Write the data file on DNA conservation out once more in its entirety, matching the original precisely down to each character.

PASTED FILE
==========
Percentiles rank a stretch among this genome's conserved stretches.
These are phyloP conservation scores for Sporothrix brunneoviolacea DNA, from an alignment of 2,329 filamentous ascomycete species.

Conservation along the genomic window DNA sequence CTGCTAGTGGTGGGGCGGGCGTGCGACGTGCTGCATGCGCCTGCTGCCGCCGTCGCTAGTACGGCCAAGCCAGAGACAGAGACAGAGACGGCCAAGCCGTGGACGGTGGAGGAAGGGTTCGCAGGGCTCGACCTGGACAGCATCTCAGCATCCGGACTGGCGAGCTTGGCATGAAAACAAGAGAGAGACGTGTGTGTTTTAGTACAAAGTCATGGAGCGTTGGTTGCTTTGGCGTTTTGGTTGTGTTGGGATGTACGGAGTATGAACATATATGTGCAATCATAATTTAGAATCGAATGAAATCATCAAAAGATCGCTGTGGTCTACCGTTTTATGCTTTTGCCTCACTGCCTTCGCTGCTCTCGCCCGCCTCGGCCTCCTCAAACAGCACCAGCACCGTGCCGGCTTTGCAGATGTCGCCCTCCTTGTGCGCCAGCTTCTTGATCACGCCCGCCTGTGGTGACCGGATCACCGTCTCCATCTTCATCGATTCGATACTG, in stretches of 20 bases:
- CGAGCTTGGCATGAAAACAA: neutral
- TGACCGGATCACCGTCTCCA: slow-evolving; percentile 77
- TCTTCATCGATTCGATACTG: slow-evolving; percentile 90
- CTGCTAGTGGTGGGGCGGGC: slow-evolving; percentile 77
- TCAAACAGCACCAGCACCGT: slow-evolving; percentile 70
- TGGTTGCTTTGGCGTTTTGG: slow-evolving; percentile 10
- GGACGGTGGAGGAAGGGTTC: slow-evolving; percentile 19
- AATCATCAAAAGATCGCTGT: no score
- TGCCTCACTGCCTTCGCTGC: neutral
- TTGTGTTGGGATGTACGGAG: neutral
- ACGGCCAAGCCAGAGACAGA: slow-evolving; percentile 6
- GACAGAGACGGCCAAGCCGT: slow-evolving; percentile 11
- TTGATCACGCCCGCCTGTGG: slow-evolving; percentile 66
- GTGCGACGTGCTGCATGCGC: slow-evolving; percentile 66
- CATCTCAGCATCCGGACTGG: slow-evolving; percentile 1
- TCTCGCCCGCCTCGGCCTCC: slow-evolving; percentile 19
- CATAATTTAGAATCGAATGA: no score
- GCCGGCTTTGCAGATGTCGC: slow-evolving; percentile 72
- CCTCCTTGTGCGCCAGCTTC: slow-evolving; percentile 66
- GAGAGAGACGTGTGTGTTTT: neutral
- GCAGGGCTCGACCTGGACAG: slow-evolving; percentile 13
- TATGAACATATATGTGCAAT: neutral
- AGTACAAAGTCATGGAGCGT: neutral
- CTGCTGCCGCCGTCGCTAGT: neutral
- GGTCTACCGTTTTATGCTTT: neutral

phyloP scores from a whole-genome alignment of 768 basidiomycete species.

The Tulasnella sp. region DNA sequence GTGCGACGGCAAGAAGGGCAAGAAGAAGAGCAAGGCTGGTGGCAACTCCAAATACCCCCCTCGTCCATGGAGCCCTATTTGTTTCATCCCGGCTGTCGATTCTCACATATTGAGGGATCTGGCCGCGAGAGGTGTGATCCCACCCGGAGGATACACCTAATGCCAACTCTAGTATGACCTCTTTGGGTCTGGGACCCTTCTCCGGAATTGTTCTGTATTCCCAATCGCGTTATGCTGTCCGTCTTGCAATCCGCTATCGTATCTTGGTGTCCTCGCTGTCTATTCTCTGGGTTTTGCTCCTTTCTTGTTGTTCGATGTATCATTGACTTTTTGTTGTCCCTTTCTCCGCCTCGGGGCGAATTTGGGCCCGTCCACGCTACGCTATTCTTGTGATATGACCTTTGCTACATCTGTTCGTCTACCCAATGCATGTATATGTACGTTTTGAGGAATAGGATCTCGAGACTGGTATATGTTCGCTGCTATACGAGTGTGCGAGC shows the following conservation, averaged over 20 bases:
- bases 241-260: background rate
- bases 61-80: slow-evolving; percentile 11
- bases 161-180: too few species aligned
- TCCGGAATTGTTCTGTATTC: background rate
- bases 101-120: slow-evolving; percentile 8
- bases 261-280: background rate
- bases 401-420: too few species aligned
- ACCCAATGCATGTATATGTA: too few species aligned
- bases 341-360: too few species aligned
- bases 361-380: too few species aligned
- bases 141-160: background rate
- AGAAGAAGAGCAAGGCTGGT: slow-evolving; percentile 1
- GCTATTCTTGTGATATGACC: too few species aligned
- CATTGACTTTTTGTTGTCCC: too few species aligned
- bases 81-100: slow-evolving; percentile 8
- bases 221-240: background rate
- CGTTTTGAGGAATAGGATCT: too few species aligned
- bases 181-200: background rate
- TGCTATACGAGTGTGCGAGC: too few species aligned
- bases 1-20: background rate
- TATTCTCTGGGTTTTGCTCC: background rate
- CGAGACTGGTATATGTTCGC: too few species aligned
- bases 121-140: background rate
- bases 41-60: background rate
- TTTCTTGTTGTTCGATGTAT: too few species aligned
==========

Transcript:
Percentiles rank a stretch among this genome's conserved stretches.
These are phyloP conservation scores for Sporothrix brunneoviolacea DNA, from an alignment of 2,329 filamentous ascomycete species.

Conservation along the genomic window DNA sequence CTGCTAGTGGTGGGGCGGGCGTGCGACGTGCTGCATGCGCCTGCTGCCGCCGTCGCTAGTACGGCCAAGCCAGAGACAGAGACAGAGACGGCCAAGCCGTGGACGGTGGAGGAAGGGTTCGCAGGGCTCGACCTGGACAGCATCTCAGCATCCGGACTGGCGAGCTTGGCATGAAAACAAGAGAGAGACGTGTGTGTTTTAGTACAAAGTCATGGAGCGTTGGTTGCTTTGGCGTTTTGGTTGTGTTGGGATGTACGGAGTATGAACATATATGTGCAATCATAATTTAGAATCGAATGAAATCATCAAAAGATCGCTGTGGTCTACCGTTTTATGCTTTTGCCTCACTGCCTTCGCTGCTCTCGCCCGCCTCGGCCTCCTCAAACAGCACCAGCACCGTGCCGGCTTTGCAGATGTCGCCCTCCTTGTGCGCCAGCTTCTTGATCACGCCCGCCTGTGGTGACCGGATCACCGTCTCCATCTTCATCGATTCGATACTG, in stretches of 20 bases:
- CGAGCTTGGCATGAAAACAA: neutral
- TGACCGGATCACCGTCTCCA: slow-evolving; percentile 77
- TCTTCATCGATTCGATACTG: slow-evolving; percentile 90
- CTGCTAGTGGTGGGGCGGGC: slow-evolving; percentile 77
- TCAAACAGCACCAGCACCGT: slow-evolving; percentile 70
- TGGTTGCTTTGGCGTTTTGG: slow-evolving; percentile 10
- GGACGGTGGAGGAAGGGTTC: slow-evolving; percentile 19
- AATCATCAAAAGATCGCTGT: no score
- TGCCTCACTGCCTTCGCTGC: neutral
- TTGTGTTGGGATGTACGGAG: neutral
- ACGGCCAAGCCAGAGACAGA: slow-evolving; percentile 6
- GACAGAGACGGCCAAGCCGT: slow-evolving; percentile 11
- TTGATCACGCCCGCCTGTGG: slow-evolving; percentile 66
- GTGCGACGTGCTGCATGCGC: slow-evolving; percentile 66
- CATCTCAGCATCCGGACTGG: slow-evolving; percentile 1
- TCTCGCCCGCCTCGGCCTCC: slow-evolving; percentile 19
- CATAATTTAGAATCGAATGA: no score
- GCCGGCTTTGCAGATGTCGC: slow-evolving; percentile 72
- CCTCCTTGTGCGCCAGCTTC: slow-evolving; percentile 66
- GAGAGAGACGTGTGTGTTTT: neutral
- GCAGGGCTCGACCTGGACAG: slow-evolving; percentile 13
- TATGAACATATATGTGCAAT: neutral
- AGTACAAAGTCATGGAGCGT: neutral
- CTGCTGCCGCCGTCGCTAGT: neutral
- GGTCTACCGTTTTATGCTTT: neutral

phyloP scores from a whole-genome alignment of 768 basidiomycete species.

The Tulasnella sp. region DNA sequence GTGCGACGGCAAGAAGGGCAAGAAGAAGAGCAAGGCTGGTGGCAACTCCAAATACCCCCCTCGTCCATGGAGCCCTATTTGTTTCATCCCGGCTGTCGATTCTCACATATTGAGGGATCTGGCCGCGAGAGGTGTGATCCCACCCGGAGGATACACCTAATGCCAACTCTAGTATGACCTCTTTGGGTCTGGGACCCTTCTCCGGAATTGTTCTGTATTCCCAATCGCGTTATGCTGTCCGTCTTGCAATCCGCTATCGTATCTTGGTGTCCTCGCTGTCTATTCTCTGGGTTTTGCTCCTTTCTTGTTGTTCGATGTATCATTGACTTTTTGTTGTCCCTTTCTCCGCCTCGGGGCGAATTTGGGCCCGTCCACGCTACGCTATTCTTGTGATATGACCTTTGCTACATCTGTTCGTCTACCCAATGCATGTATATGTACGTTTTGAGGAATAGGATCTCGAGACTGGTATATGTTCGCTGCTATACGAGTGTGCGAGC shows the following conservation, averaged over 20 bases:
- bases 241-260: background rate
- bases 61-80: slow-evolving; percentile 11
- bases 161-180: too few species aligned
- TCCGGAATTGTTCTGTATTC: background rate
- bases 101-120: slow-evolving; percentile 8
- bases 261-280: background rate
- bases 401-420: too few species aligned
- ACCCAATGCATGTATATGTA: too few species aligned
- bases 341-360: too few species aligned
- bases 361-380: too few species aligned
- bases 141-160: background rate
- AGAAGAAGAGCAAGGCTGGT: slow-evolving; percentile 1
- GCTATTCTTGTGATATGACC: too few species aligned
- CATTGACTTTTTGTTGTCCC: too few species aligned
- bases 81-100: slow-evolving; percentile 8
- bases 221-240: background rate
- CGTTTTGAGGAATAGGATCT: too few species aligned
- bases 181-200: background rate
- TGCTATACGAGTGTGCGAGC: too few species aligned
- bases 1-20: background rate
- TATTCTCTGGGTTTTGCTCC: background rate
- CGAGACTGGTATATGTTCGC: too few species aligned
- bases 121-140: background rate
- bases 41-60: background rate
- TTTCTTGTTGTTCGATGTAT: too few species aligned